The Morning After: Seahawks Stop Playing with their Food, Finish Cards 27-10
You can see the look on their face. You know it is coming. The person next to you is about to sneeze. They hold up their finger to pause the world around them and draw in air as their face scrunches in preparation for the inevitable eruption. And then nothing happens. They exhale and pensively contemplate whether the episode has passed, only to realize the wave is building again as they prepare for the screaming sneeze. Everyone watches and waits, and then it passes again with no pay off. Finally, mercifully, the person inhales rapidly before unleashing a satisfying sneeze that allows everyone to get back to work. Welcome to the 2019 Seahawks season. A team that has appeared capable of a complete victory over an inferior opponent finally delivered on the promise.
Seattle has played one game this year that they should have probably lost, and that was the first week against the Bengals. Each week since then, they have been a team punching themselves in the groin as often as they delivered haymakers to opponents. It has been painful and awkward and not nearly as funny as it sounds.
A return to their home away from home in Arizona was just what the fight doctor ordered. As the local media tried to oddly create a storyline of State Farm Stadium (formerly University of Phoenix Stadium) being a house of horrors for Seattle, the Seahawks went in there and continued their seven year unbeaten streak (6-0-1). If that’s a curse, I’d like to order one of those in LA and San Francisco please.
Seattle came out strong. They scored a field goal on their first drive, returned an interception for a touchdown, and then drove 75 yards for another touchdown to take a 17-3 lead. They punted only once in the first half and were ahead by a 20-3 margin that felt like an appropriate representation of the difference between the two teams.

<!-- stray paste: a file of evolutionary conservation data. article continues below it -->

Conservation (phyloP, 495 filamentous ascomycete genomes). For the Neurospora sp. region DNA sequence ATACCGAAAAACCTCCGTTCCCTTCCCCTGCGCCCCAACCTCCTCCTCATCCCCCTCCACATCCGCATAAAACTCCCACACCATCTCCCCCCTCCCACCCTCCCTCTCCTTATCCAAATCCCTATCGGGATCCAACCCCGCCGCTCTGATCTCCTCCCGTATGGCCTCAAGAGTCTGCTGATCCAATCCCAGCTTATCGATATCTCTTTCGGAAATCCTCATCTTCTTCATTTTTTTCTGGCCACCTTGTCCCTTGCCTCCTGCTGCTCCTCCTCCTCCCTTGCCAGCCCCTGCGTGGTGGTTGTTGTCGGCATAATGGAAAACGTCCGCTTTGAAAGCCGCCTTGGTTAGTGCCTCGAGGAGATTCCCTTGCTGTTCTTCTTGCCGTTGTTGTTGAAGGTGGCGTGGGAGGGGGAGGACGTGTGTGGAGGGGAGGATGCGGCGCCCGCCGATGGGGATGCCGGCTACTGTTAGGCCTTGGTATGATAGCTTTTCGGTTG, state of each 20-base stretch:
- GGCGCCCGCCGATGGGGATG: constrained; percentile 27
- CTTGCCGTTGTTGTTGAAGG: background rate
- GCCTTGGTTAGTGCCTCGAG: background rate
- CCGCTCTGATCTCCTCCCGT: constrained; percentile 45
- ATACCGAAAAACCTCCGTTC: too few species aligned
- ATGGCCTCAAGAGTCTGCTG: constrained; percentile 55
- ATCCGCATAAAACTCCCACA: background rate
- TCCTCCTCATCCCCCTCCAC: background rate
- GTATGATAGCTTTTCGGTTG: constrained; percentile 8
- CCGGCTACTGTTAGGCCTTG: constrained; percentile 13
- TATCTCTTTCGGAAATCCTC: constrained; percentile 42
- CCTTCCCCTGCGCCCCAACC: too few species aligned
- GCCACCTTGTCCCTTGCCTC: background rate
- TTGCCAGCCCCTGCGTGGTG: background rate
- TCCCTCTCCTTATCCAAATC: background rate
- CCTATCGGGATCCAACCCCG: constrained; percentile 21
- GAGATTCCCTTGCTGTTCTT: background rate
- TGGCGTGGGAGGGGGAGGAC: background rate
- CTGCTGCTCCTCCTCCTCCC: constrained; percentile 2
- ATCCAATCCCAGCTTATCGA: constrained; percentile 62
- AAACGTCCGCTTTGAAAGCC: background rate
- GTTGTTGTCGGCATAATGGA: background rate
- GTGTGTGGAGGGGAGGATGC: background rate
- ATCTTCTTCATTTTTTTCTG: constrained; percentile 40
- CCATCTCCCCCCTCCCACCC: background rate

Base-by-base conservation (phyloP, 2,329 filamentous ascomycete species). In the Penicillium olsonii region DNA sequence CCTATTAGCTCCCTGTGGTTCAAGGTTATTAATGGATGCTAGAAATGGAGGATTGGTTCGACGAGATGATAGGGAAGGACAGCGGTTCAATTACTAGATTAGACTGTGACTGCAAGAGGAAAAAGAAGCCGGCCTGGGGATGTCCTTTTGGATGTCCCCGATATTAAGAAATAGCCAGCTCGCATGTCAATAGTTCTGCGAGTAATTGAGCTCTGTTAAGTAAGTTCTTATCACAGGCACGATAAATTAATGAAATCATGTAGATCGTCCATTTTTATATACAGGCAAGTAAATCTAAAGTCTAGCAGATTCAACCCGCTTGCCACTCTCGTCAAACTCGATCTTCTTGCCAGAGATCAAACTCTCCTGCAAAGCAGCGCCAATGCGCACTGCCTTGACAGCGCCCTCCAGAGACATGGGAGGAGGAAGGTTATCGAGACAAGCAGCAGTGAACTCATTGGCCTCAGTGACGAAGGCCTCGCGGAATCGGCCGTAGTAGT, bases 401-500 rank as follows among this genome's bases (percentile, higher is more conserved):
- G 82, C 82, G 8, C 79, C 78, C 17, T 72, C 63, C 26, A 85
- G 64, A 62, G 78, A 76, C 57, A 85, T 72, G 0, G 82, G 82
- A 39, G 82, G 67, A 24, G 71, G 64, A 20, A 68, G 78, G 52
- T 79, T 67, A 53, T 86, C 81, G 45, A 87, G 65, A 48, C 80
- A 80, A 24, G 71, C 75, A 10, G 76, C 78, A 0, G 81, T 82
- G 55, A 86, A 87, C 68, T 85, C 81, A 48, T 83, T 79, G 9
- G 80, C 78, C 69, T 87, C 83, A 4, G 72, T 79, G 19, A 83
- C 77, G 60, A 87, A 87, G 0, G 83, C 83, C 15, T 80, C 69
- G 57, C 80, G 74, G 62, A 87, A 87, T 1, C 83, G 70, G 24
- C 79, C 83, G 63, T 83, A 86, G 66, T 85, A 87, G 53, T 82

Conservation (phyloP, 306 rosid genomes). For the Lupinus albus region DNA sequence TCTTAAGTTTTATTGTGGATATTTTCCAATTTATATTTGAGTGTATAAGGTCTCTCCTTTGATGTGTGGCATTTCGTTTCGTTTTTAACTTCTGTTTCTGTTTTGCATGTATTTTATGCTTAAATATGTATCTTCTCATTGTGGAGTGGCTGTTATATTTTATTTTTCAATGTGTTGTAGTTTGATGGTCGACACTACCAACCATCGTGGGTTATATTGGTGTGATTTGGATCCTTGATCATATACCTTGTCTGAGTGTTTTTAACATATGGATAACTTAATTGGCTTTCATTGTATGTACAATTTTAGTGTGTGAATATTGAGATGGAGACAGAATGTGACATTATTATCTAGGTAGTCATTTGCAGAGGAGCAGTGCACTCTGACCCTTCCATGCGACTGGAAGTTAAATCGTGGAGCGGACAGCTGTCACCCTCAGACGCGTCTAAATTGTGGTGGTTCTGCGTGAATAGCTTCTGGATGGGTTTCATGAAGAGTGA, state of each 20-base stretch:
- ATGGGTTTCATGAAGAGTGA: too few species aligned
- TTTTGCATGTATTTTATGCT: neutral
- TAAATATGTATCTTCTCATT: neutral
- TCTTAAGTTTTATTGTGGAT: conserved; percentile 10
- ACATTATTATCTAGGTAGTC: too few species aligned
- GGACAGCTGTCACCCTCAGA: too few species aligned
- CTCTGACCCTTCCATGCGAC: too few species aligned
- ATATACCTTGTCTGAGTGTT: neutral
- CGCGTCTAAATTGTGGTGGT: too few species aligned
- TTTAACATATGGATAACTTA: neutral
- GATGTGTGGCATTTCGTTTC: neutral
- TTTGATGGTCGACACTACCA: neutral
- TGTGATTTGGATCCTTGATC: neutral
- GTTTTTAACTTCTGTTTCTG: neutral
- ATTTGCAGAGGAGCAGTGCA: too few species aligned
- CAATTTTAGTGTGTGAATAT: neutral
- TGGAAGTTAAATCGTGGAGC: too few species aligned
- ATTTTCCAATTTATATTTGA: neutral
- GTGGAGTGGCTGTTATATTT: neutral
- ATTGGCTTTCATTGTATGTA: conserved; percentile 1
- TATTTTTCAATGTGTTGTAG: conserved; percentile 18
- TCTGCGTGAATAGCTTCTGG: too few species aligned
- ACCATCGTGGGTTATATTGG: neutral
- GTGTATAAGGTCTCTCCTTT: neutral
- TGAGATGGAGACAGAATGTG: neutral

That has rarely been the case for the Seahawks this year, especially in the first half. The passing game was crisp. The offensive line was blocking well in both pass protection and the run game. Chris Carson was getting four yards more often than getting dropped behind the line.
The defense was similarly solid. There were sacks by Mychal Kendricks, the pick-six by Jadeveon Clowney, and an impressive sack from Rasheem Green. Coverage on receivers was solid, and tackling was better, if not great.
A slumbering third quarter that saw neither team score, felt frustratingly like Seattle playing to kill the clock more than to finish the game. That could have come back to bite them as the Cardinals finally found their way into the endzone to pull the game back to within 10 points with over ten minutes left in the fourth quarter.
As weak as the Cardinals looked in this game, they have tied a previously undefeated Lions team that barely lost to the Chiefs on Sunday, and lost by six on the road to the Ravens. No NFL team should be toyed with when you have them on the ropes.
Thankfully, Seattle saved its best drive for the end when they went 15 plays for 75 yards in over eight minutes to finally put the Cardinals on the mat for good.
Chris Carson was marvelous in this game. He ran hard, breaking at least a half-dozen tackles and possibly twice that many. It was the performance he needed, and the team needed from him.
It was wise of the Seahawks to hold Rashaad Penny out knowing there was a Thursday night game this week against the Rams. Carson will be incredibly sore after this game, and will need Penny to take a good chunk of the load. He should be fresh and ready to do just that.
Russell Wilson was terrific once again. He became the first Seahawks quarterback to start a season with four straight games of 100+ passer rating. His 118.7 rating ranks second in the NFL behind Patrick Mahomes (120.4). There were probably a couple of plays he could have made, including a touchdown to an open David Moore before the end of the first half, but he was decisive and accurate most of the day.